The line is designed specifically for HR leaders and managers to offer guidance on how to approach employee disclosures of domestic abuse and signpost staff members to appropriate services in their area.
According to Hestia, the crisis support charity behind the line, the launch follows a significant uptick in the number of people that have been seeking help for domestic abuse throughout the pandemic.
Since the outbreak of coronavirus in March this year, it has seen a 47% increase in the number of victims looking for information and support through its Bright Sky app.
The charity also opened two new domestic abuse refuges during lockdown to cope with increased demand.
Lyndsey Dearlove, head of Everyone’s Business Advice Line at Hestia, told HR magazine: “For many, staying home does not mean staying safe. For those experiencing domestic abuse, lockdown restrictions meant that abusive partners had even more control and the ability to monitor all forms of communication.”
As homeworking becomes a more favourable option for many employers and their employees, Dearlove expressed concern that this remote approach could be preventing victims from accessing domestic abuse support in the workplace.
She added: “The Everyone's Business Advice Line will provide direct support to HR leads and managers who are concerned about an employee and help them consider ways to enable those enduring domestic abuse to access help.”
Over 2.4 million people are affected by domestic abuse every year, which equates to one in four women or one in six men throughout their lifetimes, according to ONS figures.
Hestia and its partners are therefore campaigning for more awareness throughout organisations.
Dearlove added: “You can achieve quite a lot by starting with a few simple actions. Start with understanding that within all workforces, there will be people who are enduring domestic abuse and who see work as a place of safety, and as a place which provides them with an opportunity to access specialist support services.”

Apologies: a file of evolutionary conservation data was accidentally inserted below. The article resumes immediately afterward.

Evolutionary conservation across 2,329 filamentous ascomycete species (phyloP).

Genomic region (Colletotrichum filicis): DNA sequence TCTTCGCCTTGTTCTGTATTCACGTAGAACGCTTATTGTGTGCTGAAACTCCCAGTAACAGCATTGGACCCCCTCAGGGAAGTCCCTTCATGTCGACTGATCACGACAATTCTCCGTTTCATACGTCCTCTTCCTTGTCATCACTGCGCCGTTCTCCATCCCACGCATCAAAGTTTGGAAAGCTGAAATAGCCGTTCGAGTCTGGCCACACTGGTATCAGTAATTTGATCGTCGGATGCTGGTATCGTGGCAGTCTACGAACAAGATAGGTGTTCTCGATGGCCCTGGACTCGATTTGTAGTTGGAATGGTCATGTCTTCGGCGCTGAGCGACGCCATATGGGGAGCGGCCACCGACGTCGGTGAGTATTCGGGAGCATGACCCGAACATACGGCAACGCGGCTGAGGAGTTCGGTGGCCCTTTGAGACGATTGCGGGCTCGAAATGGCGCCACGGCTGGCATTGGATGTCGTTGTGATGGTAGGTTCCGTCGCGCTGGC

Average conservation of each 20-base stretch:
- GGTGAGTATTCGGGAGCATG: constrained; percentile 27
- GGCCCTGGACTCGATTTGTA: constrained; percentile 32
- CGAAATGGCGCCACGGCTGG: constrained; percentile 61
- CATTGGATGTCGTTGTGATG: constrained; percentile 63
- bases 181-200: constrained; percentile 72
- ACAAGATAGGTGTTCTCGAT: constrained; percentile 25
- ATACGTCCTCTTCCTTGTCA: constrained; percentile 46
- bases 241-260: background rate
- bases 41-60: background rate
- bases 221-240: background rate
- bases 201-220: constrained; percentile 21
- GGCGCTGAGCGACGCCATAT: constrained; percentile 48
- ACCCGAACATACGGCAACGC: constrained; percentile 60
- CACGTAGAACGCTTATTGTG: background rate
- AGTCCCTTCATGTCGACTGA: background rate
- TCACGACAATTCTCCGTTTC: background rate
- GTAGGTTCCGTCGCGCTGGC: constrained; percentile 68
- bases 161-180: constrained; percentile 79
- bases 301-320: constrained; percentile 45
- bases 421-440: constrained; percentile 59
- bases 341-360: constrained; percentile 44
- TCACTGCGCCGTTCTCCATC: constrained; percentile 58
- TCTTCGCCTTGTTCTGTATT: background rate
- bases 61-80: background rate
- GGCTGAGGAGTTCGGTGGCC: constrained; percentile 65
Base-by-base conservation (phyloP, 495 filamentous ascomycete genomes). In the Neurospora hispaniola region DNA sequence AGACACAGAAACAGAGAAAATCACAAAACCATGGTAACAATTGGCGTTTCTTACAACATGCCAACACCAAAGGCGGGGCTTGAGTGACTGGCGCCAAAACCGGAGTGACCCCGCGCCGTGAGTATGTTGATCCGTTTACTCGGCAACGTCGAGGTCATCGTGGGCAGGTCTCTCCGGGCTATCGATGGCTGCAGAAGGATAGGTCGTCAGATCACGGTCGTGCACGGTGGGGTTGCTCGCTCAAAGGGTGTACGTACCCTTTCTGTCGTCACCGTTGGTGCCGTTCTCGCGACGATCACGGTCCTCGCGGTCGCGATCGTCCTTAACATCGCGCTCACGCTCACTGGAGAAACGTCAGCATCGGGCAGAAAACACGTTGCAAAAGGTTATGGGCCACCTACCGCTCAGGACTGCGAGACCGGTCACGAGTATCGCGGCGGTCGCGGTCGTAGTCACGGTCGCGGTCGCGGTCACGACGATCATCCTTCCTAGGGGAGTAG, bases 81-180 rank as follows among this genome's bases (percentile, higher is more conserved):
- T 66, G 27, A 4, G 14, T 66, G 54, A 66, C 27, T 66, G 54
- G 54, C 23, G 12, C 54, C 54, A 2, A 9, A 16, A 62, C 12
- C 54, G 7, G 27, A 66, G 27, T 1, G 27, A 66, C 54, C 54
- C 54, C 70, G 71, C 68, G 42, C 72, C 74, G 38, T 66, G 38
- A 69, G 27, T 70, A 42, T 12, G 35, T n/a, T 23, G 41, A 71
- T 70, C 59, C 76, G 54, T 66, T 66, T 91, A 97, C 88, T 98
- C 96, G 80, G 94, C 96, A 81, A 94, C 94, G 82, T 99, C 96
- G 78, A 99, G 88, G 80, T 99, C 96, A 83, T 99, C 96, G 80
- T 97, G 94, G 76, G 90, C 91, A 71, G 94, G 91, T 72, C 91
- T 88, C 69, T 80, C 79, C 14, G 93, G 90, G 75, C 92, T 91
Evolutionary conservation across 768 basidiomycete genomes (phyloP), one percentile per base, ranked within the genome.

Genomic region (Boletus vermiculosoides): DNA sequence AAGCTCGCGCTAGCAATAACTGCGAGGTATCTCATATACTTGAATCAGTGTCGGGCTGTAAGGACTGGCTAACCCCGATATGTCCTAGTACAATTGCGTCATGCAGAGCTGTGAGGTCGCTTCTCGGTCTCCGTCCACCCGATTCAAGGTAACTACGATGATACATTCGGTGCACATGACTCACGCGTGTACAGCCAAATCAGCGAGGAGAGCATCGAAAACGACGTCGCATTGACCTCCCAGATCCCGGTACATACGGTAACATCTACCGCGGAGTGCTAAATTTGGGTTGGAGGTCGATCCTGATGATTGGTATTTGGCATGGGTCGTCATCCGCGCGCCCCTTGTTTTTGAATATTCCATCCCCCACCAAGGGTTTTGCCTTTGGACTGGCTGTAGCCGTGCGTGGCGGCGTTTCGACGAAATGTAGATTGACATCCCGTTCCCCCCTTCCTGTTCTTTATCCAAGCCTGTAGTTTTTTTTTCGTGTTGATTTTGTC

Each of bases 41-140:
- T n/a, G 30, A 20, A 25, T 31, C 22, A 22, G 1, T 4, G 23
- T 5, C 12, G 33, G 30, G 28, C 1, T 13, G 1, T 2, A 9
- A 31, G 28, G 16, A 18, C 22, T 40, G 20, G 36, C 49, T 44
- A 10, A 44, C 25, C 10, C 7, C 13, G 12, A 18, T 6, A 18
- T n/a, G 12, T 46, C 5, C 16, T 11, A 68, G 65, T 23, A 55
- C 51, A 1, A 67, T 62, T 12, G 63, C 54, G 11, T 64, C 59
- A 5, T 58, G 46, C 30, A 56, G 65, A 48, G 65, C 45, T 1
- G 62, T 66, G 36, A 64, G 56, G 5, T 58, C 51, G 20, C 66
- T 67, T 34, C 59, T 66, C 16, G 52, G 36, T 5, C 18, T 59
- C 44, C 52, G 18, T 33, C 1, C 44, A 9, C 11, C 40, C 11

Company communication channels, she said, are a valuable space to signpost employees to local and national domestic abuse helplines, and HR teams can actively create a culture that equips their employees to make disclosures.
In 2014, the Trades Union Congress (TUC) found just 10% of domestic abuse victims report their abuse at work.
A 2017 survey from Nicole Westmarland, an activist in the area of violence against women, also found 86% of employers agree they have a duty of care to support employees experiencing domestic abuse.
Dearlove said HR should consider the ways it can support an employee to stay in work. She added: “This could be through redeployment, paid leave or early payment of wages could assist someone if they are thinking of leaving an abusive relationship. This would help to create a culture where people would feel able to disclose that they are experiencing abuse.
“You can also help to achieve this by equipping your staff with knowledge so they feel ready and able to respond to a disclosure of domestic abuse.”